The Steam app has a developer console that you can use to modify in-game behavior, controller behavior, and more. Accessing the console isn’t easy; there’s no menu that will open it, and no keyboard shortcut that can do the job.
Open Steam console
Steam doesn’t offer direct access to its console so you may not even know it exists. That said, if you’re looking to modify something in it, there are multiple ways to access it.
1. Run box
You can launch Steam with the console open.
- Make sure Steam is already running on your system.
- Tap the Win+R keyboard shortcut to open the run box.
- In the run box, enter the following and tap the Enter key.
- The Steam app will open (or maximize) and you will see a Console tab.
Note: Use the command as it. Do not modify it even if you’ve installed Steam to a non-Windows drive or an external drive.
2. Desktop shortcut
You can modify a desktop shortcut of the Steam app and use it to run Steam with the console.
- Create a desktop shortcut for the Steam app.
- Right-click the shortcut and select Properties from the context menu.
- Go to the Shortcut tab.
- Click inside the Target field. Go the very end, add one space, and enter the following.
- Click Apply.
- Use this modified shortcut to open Steam with the console.
3. File Explorer
File Explorer can also open the Steam console if the app is already running.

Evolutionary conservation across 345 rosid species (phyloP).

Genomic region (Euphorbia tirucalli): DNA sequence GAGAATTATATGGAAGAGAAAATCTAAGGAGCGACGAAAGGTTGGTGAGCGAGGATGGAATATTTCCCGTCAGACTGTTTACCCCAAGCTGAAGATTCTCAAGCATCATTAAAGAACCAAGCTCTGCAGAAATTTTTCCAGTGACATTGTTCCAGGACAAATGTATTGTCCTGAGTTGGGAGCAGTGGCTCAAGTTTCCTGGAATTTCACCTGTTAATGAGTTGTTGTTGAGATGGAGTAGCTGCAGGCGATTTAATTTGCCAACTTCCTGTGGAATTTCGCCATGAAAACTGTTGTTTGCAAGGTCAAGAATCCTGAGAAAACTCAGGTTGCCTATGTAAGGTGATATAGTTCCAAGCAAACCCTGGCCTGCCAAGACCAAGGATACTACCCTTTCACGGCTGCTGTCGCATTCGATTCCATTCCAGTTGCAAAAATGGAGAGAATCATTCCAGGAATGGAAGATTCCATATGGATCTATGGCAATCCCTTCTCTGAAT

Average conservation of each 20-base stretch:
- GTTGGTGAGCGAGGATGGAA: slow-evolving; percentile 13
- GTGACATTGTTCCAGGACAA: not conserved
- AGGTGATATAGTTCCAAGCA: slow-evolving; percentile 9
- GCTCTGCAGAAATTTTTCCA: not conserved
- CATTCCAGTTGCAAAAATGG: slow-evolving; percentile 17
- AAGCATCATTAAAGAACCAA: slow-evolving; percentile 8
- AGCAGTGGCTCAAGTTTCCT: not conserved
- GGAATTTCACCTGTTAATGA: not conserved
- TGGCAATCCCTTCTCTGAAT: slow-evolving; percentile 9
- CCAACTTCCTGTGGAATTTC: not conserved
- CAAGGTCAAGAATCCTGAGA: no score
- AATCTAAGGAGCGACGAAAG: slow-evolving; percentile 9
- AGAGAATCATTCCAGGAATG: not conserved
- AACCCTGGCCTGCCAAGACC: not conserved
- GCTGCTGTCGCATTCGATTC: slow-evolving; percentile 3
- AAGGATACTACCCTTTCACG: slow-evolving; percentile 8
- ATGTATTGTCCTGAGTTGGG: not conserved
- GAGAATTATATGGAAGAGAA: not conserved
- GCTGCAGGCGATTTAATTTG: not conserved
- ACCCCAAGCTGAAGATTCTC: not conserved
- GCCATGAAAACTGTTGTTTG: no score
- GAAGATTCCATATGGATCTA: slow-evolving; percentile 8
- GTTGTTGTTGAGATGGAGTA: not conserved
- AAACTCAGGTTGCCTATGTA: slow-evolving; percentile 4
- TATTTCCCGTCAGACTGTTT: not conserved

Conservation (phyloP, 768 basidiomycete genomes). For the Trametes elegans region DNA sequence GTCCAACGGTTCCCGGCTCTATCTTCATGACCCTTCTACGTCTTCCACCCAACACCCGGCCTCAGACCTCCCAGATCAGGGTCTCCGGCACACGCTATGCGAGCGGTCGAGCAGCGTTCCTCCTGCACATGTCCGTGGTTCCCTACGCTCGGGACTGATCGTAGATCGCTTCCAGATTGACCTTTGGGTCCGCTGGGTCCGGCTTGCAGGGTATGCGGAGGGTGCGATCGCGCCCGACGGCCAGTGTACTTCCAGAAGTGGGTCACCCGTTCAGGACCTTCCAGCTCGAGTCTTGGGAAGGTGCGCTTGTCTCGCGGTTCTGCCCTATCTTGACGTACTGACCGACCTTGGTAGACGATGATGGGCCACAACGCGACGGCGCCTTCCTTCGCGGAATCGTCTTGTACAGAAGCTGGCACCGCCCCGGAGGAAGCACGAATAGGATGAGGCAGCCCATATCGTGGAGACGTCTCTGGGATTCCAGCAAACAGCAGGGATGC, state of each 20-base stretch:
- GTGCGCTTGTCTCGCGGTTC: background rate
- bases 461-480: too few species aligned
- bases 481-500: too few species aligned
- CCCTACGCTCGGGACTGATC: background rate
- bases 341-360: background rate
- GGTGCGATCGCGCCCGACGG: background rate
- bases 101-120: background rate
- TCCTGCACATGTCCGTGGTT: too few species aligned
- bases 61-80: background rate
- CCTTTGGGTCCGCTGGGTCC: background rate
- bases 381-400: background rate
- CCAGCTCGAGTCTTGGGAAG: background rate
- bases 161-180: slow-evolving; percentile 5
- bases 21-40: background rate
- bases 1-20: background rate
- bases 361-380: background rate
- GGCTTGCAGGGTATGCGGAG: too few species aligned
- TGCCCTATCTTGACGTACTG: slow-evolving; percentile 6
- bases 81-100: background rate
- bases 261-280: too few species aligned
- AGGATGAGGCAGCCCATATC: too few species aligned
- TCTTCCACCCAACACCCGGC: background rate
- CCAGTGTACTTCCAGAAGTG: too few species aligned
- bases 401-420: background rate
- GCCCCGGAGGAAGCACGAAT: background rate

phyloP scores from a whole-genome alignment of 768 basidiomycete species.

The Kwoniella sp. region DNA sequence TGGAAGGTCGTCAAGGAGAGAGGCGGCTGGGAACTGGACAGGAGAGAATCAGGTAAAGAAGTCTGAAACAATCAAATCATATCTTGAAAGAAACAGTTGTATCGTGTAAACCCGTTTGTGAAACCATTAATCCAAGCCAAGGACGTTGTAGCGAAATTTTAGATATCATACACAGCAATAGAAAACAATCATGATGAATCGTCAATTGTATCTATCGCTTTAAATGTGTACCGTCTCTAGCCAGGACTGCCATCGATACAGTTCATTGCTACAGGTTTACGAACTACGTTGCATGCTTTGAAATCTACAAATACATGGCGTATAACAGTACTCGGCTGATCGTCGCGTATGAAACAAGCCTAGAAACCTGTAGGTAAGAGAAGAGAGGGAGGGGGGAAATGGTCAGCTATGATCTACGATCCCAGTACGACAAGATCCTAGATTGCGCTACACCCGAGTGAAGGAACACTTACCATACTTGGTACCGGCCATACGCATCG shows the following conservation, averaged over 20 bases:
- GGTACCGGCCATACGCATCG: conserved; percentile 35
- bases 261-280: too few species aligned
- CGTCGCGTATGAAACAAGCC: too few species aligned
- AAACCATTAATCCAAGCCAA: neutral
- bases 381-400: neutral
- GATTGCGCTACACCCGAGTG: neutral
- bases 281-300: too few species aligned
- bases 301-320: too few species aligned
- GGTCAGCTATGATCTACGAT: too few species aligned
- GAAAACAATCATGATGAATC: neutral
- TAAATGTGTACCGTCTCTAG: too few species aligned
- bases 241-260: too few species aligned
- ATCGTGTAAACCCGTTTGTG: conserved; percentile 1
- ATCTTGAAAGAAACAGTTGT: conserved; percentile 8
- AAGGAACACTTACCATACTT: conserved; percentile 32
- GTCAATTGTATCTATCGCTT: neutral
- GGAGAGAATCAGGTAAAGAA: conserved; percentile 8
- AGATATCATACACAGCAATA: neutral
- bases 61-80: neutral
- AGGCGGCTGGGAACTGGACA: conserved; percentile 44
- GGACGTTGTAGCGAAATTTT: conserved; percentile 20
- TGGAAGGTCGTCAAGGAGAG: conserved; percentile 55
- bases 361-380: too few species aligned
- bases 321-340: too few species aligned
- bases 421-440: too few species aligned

- Make sure Steam is running.
- Open a File Explorer window.
- Enter the following in the location bar, and tap Enter.
- The Steam app window will be restored and the Console tab will be selected by default.
4. Web browser
- Make sure Steam is running on your system.
- Open any web browser of your choice.
- Enter the following in the URL bar, and tap enter.
- If prompted to, allow the browser to open the Steam app.
- Steam will open with the Console tab selected.
The Steam console isn’t built to help users apply cheats to games or to pirate games. It’s simply there so that users can change how the app behaves. You can run commands that will modify a game e.g., the sound in the game, or how the controller behaves in a particular game, among other things. If you’re having trouble with an older game, or you’ve added a non-Steam game to the Steam library, you may be able to use the console to modify its behavior.